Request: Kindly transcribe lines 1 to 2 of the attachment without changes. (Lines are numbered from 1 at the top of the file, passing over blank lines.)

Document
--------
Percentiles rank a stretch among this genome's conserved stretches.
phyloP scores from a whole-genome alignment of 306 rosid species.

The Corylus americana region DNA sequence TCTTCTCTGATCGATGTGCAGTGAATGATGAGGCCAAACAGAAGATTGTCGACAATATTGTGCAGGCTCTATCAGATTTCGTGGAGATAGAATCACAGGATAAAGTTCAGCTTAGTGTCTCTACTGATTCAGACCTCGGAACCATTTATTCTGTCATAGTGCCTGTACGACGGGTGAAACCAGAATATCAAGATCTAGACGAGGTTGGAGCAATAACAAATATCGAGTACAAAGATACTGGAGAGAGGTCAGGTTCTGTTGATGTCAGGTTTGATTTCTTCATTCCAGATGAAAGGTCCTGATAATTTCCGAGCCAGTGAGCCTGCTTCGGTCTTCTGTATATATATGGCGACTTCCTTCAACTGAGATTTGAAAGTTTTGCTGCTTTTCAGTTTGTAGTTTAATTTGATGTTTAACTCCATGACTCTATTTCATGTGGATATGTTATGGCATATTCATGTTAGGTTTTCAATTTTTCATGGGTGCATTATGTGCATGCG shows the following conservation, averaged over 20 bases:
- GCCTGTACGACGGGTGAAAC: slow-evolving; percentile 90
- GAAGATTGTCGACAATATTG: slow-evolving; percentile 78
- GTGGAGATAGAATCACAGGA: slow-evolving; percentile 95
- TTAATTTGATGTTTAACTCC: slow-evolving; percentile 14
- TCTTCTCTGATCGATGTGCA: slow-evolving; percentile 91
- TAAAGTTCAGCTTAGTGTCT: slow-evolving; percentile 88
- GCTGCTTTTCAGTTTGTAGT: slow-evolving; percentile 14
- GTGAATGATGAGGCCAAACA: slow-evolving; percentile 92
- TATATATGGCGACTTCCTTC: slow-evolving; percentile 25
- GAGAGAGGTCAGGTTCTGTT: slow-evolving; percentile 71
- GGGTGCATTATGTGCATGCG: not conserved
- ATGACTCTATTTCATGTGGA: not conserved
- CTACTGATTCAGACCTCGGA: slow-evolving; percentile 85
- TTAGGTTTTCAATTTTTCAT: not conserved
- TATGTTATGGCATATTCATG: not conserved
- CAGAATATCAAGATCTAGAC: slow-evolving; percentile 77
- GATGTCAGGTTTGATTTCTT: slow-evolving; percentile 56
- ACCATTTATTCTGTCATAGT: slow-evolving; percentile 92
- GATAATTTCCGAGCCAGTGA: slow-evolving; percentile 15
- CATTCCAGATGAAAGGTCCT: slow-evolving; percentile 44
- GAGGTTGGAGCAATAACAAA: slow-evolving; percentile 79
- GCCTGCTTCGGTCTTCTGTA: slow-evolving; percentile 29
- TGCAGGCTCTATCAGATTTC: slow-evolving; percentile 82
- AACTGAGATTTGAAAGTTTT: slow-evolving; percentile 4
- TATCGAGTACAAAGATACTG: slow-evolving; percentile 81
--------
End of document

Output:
Percentiles rank a stretch among this genome's conserved stretches.
phyloP scores from a whole-genome alignment of 306 rosid species.